Here in New England it has been a damned cold week. Snow, cold - winter (though it's headed back into the 50s this weekend: NEw England!) - I have had enough. Time to cast our musical attention southward... it is good, then, that I have sort of gotten myself out of college in my Band of the Month series, and can write about R.E.M., 80s left of the dial darlings.

I first heard them on the radio, Radio Free Europe, some station or show playing underground music, probably fall of 1982. My Springsteen loving pal was something of a new wave fan (big into XTC and Elvis Costello, I recall), which spilled into punk and indie bands like REM - though more like X, one of his favorites. (He wore out Under a Big Black Sun as a sophomore, like we wore out The River as freshmen.) He sought out college radio and the like - that's where I heard Radio Free Europe; I don't remember what I thought - I liked it, but can't say it made too much of an impression. I think there was some hype, that I didn't quite get, but didn't turn me off. I filed them away, I think, for future reference. And then - a year or so later - Reckoning came out, the radio started playing South Central Rain - Dick Clark featured South Central Rain! I remember watching that with my brothers - they were very confused: Why can't he sing? they asked, or something to that effect. But I knew... It didn't take the kids long to catch up - one of them ended up getting me Murmur for Christmas, and the next summer I lived on Fables of the Reconstruction.... And later? I believe that Reckoning ended up being the first CD I ever bought; Lifes Rich Pageant, I think, was the first LP I replaced with a CD (like, a week after I got the LP). And so on. I saw REM in 1986 - but that experience factors more next month. And after that - I always liked them; I sometimes loved, them; I never liked them as much as I did in the middle of the 80s. But to the end, they made good music, and sometimes great music.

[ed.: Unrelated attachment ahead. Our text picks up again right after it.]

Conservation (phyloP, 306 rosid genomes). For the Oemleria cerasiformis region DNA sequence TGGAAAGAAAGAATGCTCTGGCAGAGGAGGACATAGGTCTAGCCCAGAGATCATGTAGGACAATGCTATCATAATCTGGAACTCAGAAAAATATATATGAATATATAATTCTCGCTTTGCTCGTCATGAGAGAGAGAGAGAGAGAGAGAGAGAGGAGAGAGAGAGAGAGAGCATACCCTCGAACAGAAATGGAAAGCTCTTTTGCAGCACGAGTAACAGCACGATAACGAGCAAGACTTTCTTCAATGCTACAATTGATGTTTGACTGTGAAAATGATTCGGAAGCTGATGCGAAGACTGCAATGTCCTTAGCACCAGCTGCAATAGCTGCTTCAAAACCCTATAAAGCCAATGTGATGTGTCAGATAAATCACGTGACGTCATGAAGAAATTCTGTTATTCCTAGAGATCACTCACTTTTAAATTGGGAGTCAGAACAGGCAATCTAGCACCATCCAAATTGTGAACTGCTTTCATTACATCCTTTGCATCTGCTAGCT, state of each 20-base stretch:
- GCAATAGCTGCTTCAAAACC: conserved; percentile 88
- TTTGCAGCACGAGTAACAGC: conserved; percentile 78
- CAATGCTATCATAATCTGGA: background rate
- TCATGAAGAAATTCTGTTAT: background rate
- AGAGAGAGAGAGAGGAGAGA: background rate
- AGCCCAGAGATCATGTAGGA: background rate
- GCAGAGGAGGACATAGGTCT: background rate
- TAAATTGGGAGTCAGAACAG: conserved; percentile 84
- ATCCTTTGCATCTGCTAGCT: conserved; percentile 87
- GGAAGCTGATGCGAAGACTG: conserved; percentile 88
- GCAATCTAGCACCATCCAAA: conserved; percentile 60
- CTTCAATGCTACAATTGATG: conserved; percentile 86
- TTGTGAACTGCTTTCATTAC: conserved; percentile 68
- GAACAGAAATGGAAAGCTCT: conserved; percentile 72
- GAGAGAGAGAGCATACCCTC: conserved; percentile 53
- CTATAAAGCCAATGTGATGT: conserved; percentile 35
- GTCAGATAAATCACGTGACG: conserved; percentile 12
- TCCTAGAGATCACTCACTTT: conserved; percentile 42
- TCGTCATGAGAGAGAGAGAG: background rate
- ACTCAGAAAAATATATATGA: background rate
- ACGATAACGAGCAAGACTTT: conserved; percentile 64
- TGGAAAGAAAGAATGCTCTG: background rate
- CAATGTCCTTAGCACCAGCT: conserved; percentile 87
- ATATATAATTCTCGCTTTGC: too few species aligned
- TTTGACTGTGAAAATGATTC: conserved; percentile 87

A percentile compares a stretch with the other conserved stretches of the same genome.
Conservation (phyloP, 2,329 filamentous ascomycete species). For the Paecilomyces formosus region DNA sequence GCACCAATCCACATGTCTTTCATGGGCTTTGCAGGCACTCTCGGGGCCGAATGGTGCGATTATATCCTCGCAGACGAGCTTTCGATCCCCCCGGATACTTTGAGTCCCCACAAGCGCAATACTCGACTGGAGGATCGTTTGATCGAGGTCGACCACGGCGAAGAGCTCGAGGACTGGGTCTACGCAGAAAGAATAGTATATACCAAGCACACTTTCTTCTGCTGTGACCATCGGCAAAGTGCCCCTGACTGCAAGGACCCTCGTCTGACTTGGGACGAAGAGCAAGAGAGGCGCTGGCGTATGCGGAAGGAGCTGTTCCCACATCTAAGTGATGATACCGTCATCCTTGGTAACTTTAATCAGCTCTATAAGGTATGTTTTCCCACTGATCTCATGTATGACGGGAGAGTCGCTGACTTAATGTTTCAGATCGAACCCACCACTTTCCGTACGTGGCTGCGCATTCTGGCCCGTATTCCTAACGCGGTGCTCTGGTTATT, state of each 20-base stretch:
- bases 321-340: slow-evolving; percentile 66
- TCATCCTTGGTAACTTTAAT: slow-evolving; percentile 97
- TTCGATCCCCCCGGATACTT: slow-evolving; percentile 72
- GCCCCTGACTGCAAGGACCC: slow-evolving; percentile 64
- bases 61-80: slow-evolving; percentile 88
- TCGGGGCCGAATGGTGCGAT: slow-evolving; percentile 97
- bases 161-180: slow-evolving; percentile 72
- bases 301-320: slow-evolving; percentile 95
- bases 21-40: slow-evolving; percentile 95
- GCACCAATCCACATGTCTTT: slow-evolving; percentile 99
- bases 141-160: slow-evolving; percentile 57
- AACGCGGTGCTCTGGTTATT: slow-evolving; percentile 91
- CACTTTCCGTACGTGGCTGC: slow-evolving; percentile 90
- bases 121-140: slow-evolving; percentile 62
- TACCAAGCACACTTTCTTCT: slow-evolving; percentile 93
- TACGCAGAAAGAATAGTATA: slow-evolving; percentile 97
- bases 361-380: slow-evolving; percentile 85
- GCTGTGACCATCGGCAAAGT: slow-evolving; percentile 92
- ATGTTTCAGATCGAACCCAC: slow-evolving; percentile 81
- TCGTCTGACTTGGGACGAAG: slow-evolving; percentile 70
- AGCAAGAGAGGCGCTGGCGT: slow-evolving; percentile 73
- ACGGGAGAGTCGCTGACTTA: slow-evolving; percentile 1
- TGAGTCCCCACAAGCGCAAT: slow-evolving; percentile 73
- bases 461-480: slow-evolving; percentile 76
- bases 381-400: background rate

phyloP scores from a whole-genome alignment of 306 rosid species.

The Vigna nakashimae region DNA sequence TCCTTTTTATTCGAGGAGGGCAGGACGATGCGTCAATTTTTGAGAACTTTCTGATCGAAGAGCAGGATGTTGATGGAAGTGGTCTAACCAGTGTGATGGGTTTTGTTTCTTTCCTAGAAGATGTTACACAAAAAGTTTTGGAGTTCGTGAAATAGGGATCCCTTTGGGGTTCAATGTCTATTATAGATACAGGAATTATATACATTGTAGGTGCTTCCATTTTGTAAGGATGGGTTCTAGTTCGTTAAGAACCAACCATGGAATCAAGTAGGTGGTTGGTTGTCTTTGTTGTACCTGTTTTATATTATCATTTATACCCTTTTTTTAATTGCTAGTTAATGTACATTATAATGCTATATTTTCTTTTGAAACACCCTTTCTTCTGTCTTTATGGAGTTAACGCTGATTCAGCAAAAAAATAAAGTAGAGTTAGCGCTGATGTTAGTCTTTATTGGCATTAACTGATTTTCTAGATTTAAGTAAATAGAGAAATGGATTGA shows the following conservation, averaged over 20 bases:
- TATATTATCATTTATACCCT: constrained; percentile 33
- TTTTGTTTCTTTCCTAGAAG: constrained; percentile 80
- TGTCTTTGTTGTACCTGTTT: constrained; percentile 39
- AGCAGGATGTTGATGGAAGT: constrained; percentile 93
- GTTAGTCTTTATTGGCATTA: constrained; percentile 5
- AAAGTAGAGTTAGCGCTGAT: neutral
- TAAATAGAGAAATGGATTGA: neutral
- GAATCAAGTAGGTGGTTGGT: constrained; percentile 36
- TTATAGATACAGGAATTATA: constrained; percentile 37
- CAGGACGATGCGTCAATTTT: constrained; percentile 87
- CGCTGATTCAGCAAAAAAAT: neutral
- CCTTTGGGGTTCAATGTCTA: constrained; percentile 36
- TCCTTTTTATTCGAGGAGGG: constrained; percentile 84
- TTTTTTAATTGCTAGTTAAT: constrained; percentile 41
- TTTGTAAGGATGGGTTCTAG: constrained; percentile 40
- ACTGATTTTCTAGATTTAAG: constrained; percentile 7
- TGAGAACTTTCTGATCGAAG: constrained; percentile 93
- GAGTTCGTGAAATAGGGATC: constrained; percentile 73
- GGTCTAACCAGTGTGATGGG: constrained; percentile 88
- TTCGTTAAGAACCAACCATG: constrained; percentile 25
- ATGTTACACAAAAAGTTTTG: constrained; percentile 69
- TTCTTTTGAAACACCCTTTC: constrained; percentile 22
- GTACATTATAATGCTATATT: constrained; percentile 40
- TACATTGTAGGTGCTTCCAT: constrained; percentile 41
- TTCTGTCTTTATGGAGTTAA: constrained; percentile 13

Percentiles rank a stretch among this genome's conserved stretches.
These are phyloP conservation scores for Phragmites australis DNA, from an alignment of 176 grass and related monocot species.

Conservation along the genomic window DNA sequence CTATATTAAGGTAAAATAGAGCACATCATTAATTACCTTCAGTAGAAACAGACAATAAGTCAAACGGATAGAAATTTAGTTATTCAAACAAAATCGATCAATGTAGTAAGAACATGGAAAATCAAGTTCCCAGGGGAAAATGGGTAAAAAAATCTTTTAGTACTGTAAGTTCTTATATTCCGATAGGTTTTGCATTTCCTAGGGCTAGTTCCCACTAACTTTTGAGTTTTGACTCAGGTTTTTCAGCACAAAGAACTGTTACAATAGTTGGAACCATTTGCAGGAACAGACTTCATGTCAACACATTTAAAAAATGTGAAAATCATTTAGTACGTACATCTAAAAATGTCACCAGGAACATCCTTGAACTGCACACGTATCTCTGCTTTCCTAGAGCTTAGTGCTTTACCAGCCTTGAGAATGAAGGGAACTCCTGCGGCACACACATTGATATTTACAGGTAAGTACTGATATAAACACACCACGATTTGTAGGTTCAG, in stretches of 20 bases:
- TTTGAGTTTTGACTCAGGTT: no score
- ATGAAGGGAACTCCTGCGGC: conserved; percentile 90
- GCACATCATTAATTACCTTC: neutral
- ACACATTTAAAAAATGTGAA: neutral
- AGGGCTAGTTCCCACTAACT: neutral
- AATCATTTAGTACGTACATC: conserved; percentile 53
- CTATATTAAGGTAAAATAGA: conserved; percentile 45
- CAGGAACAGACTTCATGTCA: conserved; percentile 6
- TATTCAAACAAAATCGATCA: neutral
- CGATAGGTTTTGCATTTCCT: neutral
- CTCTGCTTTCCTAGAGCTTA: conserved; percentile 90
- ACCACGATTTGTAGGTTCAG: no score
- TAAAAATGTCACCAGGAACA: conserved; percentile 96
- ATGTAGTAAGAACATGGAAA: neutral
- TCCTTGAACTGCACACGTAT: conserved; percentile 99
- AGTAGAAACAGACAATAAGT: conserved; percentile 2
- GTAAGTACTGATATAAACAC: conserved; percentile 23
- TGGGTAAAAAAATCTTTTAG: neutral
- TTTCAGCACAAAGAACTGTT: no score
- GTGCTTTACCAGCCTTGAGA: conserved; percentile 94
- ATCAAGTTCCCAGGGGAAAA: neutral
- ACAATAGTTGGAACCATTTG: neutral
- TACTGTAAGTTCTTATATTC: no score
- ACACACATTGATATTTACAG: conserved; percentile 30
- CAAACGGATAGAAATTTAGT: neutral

That's beside the point. It's also a function of the power of their music in that period. There aren't many bands who can measure up to those 2 records. I wore Fables of the Reconstruction out - I lived on it. I taped it, when I got it - I gave a copy to one of my friends, who kept it in his car, and we'd listen to it endlessly. (There were a bunch of tapes we listened to all the time: that one, The Good Earth, a couple Husker Du records, a compilation of stuff from the big Springsteen live box, Live at Leeds, Live at Folsom Prison and San Quentin, a couple Iggy Pop and Stooges records (old and new), a Ramones greatest hits, Motorhead's Ace of Spades - there was some Ministry in there somewhere, and various heavy metal acts he liked... all good.) It was good.

But it was more than good. It wasn't just the music, words, it was something about the feeling REM gave me. They always conjured up imagery in their songs - for all the jokes about Stipe's indecipherable lyrics, that is the most striking thing to me, how clear the imagery is. They are full of scenes: The smell is sweet the short haired boy woman offers pull up a seat... the walls constructed stone by stone... two doors to go between the wall was raised today... did you ever call, I waited for your call... I will try not to breath, I can hold my head still... that's me in the corner, that's me in the spotlight... I was wrong, I have been laughable... bank the quarry river swim.... Even when he's at his most opaque - it's not so much opaque as just stripped of the normal syntax, really. We knee skinned that river red - why not?

I admit the imagery their music conjures is not all Stipe's: their music, especially Reckoning and Fables of the Reconstruction, bring up almost irresistible images for me - memories, real and imaginary imaginary landscapes. The associations were odd ones - memories, in particular, of the places my grandparents lived - in rural Vermont and Canada, places with fields and woods, and old dirt roads overgrown with grass. I latched onto the natural images on those records - the fields divided one by one, the green growing rushes, the palpable feeling of hot summer days. They reminded me of being a kid, in the country, reading the Hardy Boys (The Secret of the Lost Tunnel! with it's old south setting, its Civil War treasure, its overgrown mansions and battlefields...) - imagining the stories in the real world. There probably isn't much else in common - but I can't help it: the associations are overwhelming, and always make me very happy.

Though getting away from myself - REM's songs never fail to impress. Stipe's impressionism never really loses touch with the world - real stories, real scenes, real people are in them. All of them are crafted just so. And the music is just as impressive. Especially those early 80s songs - the lush Rickenbacker guitars, Mike Mills' bass lines, his backing vocals, the steady, relentless propulsion - they are so good.